We also touched on those times that we've had a momentary sense of moving outside time, and the sense that in such moments we touch eternity and the infinite. Someone in the group said, "And THAT'S the most REAL thing." And, as much as we would like to, we don't get to stay there!
So here I write the story I shared in the group about a significant experience I had with silence years ago:
Stumbling Into Silence
In 1978, as a young wife and mother, I was on vacation with my husband, Eddie, in New Mexico. I had been feeling a deep restlessness I couldn't solve. It was our wedding anniversary, and we drove through the mountains to a remote area north of Santa Fe to celebrate over dinner. We arrived early, and decided to drive up the mountain, where we saw signs for a picnic area and a reservoir. We drove into the picnic area and parked the car.
I promptly got out, and walked up an incline. Standing at the top of a large mound, I looked down, down, to the reservoir, and at the same moment entered the deepest, most tangible silence I had ever known. Large vessels sailed on the water far below, and as I watched their wakes, I felt that they were large enough I should be able to hear them. But I couldn't. I was immersed in that deep silence.
Finally at peace, I returned to the car.
"I got what I came for," I said to my husband. "Now I understand what the restlessness has been about."
Simone Weil spoke of similar experiences with silence and the infinite: "At the same time, filling every part of this infinity of infinity, there is silence, a silence which is not the absence of sound but which is the object of a positive sensation, more positive than that of sound. Noises, if there are any, only reach me after crossing this silence." (This is from her spiritual autobiography.) -- Waiting for God, Simone Weil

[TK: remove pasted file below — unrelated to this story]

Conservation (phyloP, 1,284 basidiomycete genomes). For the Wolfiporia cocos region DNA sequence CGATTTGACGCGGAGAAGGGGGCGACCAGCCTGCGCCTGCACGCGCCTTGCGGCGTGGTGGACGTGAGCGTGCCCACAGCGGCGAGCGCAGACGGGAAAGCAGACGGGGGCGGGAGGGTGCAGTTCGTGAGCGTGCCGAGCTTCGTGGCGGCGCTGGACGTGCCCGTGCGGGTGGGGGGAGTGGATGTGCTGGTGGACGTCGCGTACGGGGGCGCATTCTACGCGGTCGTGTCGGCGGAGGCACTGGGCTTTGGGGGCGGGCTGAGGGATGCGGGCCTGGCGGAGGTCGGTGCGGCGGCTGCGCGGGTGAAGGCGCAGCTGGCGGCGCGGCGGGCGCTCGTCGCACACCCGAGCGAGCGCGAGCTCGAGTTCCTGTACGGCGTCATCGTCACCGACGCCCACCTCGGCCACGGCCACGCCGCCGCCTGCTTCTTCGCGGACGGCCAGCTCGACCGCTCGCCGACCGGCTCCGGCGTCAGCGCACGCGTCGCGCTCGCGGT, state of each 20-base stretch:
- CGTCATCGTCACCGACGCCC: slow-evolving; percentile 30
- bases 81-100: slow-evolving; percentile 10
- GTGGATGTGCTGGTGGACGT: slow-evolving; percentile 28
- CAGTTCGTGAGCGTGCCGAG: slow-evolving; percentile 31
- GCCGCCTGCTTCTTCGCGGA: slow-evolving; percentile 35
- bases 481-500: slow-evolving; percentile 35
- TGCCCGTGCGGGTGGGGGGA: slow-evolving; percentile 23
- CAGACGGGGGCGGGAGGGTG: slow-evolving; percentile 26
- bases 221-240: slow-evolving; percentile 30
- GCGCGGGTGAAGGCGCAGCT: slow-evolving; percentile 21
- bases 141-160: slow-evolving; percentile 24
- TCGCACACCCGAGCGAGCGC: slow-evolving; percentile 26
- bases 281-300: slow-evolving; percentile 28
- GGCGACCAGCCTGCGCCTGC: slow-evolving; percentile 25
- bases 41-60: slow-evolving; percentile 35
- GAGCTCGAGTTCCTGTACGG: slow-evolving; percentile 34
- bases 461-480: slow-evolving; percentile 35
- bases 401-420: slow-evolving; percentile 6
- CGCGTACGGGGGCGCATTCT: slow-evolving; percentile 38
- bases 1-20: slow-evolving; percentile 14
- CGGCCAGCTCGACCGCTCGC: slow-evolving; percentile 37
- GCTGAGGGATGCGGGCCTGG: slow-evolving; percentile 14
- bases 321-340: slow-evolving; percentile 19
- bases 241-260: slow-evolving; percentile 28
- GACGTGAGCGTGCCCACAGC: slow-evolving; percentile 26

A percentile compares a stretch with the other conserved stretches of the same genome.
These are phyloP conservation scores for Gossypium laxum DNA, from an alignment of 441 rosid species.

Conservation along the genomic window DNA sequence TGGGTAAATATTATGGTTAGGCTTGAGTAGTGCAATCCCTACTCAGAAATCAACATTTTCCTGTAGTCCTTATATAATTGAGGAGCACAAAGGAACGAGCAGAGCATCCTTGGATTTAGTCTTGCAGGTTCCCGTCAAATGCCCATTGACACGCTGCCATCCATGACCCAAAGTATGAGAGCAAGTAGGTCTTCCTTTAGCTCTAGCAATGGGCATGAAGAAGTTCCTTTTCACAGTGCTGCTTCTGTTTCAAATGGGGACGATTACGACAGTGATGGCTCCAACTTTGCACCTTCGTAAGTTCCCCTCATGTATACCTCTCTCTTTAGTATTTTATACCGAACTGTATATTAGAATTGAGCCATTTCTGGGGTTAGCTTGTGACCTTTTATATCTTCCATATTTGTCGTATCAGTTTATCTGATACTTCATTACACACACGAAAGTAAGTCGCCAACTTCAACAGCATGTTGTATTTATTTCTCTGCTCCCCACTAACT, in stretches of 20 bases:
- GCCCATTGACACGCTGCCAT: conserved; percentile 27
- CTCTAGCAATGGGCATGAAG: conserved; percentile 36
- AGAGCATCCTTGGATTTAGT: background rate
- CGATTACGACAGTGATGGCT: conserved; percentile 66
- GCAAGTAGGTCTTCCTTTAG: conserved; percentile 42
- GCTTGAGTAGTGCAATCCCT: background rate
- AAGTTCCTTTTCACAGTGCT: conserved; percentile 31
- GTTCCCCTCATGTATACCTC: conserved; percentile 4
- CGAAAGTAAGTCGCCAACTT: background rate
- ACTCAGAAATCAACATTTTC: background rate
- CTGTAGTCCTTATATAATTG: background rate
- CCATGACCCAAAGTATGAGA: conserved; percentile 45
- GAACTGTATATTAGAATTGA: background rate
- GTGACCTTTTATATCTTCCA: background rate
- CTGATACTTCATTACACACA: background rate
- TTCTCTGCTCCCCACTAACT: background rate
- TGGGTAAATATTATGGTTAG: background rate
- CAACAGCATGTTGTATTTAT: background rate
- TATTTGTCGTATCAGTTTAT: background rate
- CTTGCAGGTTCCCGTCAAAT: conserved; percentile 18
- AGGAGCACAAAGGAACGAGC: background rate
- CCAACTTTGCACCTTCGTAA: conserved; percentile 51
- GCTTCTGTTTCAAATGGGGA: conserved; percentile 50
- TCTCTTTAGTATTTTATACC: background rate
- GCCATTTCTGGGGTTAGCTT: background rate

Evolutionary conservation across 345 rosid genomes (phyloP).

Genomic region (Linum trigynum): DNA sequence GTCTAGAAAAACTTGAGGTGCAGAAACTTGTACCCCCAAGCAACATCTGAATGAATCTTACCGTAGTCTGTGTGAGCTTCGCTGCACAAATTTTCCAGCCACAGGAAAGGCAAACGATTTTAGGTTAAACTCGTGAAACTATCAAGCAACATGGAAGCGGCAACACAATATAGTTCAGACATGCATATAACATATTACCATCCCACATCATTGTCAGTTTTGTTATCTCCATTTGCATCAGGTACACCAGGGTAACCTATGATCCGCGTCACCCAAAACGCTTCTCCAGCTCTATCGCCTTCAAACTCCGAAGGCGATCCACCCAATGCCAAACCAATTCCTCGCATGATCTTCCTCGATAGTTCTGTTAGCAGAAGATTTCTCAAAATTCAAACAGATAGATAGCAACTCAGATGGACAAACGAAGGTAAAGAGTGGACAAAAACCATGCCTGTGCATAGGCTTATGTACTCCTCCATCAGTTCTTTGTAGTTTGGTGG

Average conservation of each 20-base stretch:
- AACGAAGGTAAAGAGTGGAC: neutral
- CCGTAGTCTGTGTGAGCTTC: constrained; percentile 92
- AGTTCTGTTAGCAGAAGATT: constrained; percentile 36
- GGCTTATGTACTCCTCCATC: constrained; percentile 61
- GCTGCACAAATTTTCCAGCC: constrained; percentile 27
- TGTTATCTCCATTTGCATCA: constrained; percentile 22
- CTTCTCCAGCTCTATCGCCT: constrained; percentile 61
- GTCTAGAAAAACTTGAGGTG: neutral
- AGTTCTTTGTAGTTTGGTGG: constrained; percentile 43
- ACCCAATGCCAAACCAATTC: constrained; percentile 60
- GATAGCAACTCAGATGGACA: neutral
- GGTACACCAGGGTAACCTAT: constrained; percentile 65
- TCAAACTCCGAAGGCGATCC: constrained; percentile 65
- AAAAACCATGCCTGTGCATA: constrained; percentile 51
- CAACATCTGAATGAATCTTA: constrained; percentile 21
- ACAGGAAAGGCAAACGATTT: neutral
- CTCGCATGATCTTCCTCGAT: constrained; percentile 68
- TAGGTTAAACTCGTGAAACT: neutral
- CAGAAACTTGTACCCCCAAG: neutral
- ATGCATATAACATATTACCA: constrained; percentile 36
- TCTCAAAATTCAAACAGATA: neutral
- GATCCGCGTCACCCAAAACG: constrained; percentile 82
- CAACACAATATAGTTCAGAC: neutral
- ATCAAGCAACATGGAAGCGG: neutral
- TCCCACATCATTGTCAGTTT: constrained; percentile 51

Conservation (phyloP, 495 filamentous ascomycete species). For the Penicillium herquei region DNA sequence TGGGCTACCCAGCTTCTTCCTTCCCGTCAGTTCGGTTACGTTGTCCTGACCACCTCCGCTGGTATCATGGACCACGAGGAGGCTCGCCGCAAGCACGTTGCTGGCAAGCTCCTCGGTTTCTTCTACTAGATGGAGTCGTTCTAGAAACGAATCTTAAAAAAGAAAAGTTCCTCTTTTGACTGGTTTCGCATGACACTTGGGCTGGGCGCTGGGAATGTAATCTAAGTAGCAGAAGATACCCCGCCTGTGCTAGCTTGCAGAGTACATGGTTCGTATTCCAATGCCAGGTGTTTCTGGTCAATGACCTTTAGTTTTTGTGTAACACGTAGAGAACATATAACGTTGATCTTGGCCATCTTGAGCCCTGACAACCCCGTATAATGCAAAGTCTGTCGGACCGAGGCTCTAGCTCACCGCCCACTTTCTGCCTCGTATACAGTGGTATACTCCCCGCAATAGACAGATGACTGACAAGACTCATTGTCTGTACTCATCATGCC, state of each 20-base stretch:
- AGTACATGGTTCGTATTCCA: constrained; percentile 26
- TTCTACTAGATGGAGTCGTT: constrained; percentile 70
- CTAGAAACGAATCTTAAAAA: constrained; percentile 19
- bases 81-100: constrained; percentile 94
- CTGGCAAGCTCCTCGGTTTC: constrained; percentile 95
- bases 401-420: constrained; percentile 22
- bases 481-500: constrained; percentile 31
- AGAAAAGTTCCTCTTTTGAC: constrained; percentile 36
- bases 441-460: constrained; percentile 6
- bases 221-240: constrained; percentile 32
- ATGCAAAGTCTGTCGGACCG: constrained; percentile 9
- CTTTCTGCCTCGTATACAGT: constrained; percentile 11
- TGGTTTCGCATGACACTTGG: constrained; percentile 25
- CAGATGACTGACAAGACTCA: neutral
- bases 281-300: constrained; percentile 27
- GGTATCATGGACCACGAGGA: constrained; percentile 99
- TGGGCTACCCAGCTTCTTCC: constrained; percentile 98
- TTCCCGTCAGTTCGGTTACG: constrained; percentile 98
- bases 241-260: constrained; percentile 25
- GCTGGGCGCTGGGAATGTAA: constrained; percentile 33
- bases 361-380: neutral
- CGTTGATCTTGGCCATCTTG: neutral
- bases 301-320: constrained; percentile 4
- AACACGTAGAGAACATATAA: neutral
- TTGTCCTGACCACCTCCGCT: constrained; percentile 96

Solitude provides an entry point for silence. . .the place where I am able to most sense God's presence and experience what I most know to be true. And always at the depths is beauty. That's the reason I crave solitude.
And here's a little story I wrote:
When my closest friend died, Solitude was the only one who didn’t call. But he sent word that he would like to see me, and that I could come and stay for a few days whenever I liked.
Several months passed. It seems I was avoiding the visit, finding ways to keep myself busy. Finally, feeling exhausted and spent, I packed a small bag. One chill winter evening, right at dusk, I found the courage to knock on his door.
Solitude didn’t say a word. He just took my hand and led me to a wide, overstuffed chair near the fireplace. As darkness settled over me, he lit a fire and asked, “Shall I put on some tea?”
We sat through the night, rarely speaking, just drinking tea and watching the flames as they leaped and curled around the logs. Solitude got up occasionally to stoke the fire, and I dozed.
At dawn, I gazed out the window at the lake and the woods. The sky was clearing, and a golden mist was shooting off the surface of the water.
Just as the sun rose, we heard a light tap at the door. The door swung open, and there stood Joy, with a smile on her lips, and a big covered basket balanced on one hip.
“Hope sent me,” she said.